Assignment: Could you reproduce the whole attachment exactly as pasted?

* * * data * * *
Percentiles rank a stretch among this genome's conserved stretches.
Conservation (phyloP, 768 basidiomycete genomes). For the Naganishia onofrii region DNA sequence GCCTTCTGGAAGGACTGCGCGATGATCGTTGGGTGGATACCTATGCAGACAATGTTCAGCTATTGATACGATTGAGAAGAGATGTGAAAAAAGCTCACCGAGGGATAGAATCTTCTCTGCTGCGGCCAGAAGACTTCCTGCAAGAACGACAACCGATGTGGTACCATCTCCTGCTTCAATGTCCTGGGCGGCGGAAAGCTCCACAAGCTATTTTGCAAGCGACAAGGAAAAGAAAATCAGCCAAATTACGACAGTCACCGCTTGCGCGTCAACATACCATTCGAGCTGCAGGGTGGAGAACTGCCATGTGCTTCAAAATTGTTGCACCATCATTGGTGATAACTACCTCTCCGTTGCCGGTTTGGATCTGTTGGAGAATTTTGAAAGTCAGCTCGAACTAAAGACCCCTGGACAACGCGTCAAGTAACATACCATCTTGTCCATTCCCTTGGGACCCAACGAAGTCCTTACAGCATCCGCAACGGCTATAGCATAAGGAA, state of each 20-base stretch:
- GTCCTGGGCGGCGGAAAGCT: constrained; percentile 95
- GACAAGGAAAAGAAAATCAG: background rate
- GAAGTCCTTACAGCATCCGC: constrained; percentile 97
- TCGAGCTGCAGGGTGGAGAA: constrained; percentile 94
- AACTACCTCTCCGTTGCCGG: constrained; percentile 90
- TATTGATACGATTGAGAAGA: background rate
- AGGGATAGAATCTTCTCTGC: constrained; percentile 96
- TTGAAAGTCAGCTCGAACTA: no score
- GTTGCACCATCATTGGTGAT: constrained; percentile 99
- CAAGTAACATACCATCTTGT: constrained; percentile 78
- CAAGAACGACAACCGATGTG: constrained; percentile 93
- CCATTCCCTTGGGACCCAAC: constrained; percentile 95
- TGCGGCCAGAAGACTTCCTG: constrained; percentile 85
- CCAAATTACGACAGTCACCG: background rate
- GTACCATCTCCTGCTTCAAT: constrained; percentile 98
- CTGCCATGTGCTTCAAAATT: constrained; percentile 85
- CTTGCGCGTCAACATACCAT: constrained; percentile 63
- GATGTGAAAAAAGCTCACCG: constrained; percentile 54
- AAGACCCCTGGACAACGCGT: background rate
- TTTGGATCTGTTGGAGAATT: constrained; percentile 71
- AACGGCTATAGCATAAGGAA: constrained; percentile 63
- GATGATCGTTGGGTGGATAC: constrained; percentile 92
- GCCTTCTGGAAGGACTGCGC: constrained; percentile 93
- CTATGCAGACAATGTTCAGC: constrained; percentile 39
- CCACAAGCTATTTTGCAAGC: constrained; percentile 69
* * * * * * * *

Percentiles rank a stretch among this genome's conserved stretches.
Conservation (phyloP, 768 basidiomycete genomes). For the Naganishia onofrii region DNA sequence GCCTTCTGGAAGGACTGCGCGATGATCGTTGGGTGGATACCTATGCAGACAATGTTCAGCTATTGATACGATTGAGAAGAGATGTGAAAAAAGCTCACCGAGGGATAGAATCTTCTCTGCTGCGGCCAGAAGACTTCCTGCAAGAACGACAACCGATGTGGTACCATCTCCTGCTTCAATGTCCTGGGCGGCGGAAAGCTCCACAAGCTATTTTGCAAGCGACAAGGAAAAGAAAATCAGCCAAATTACGACAGTCACCGCTTGCGCGTCAACATACCATTCGAGCTGCAGGGTGGAGAACTGCCATGTGCTTCAAAATTGTTGCACCATCATTGGTGATAACTACCTCTCCGTTGCCGGTTTGGATCTGTTGGAGAATTTTGAAAGTCAGCTCGAACTAAAGACCCCTGGACAACGCGTCAAGTAACATACCATCTTGTCCATTCCCTTGGGACCCAACGAAGTCCTTACAGCATCCGCAACGGCTATAGCATAAGGAA, state of each 20-base stretch:
- GTCCTGGGCGGCGGAAAGCT: constrained; percentile 95
- GACAAGGAAAAGAAAATCAG: background rate
- GAAGTCCTTACAGCATCCGC: constrained; percentile 97
- TCGAGCTGCAGGGTGGAGAA: constrained; percentile 94
- AACTACCTCTCCGTTGCCGG: constrained; percentile 90
- TATTGATACGATTGAGAAGA: background rate
- AGGGATAGAATCTTCTCTGC: constrained; percentile 96
- TTGAAAGTCAGCTCGAACTA: no score
- GTTGCACCATCATTGGTGAT: constrained; percentile 99
- CAAGTAACATACCATCTTGT: constrained; percentile 78
- CAAGAACGACAACCGATGTG: constrained; percentile 93
- CCATTCCCTTGGGACCCAAC: constrained; percentile 95
- TGCGGCCAGAAGACTTCCTG: constrained; percentile 85
- CCAAATTACGACAGTCACCG: background rate
- GTACCATCTCCTGCTTCAAT: constrained; percentile 98
- CTGCCATGTGCTTCAAAATT: constrained; percentile 85
- CTTGCGCGTCAACATACCAT: constrained; percentile 63
- GATGTGAAAAAAGCTCACCG: constrained; percentile 54
- AAGACCCCTGGACAACGCGT: background rate
- TTTGGATCTGTTGGAGAATT: constrained; percentile 71
- AACGGCTATAGCATAAGGAA: constrained; percentile 63
- GATGATCGTTGGGTGGATAC: constrained; percentile 92
- GCCTTCTGGAAGGACTGCGC: constrained; percentile 93
- CTATGCAGACAATGTTCAGC: constrained; percentile 39
- CCACAAGCTATTTTGCAAGC: constrained; percentile 69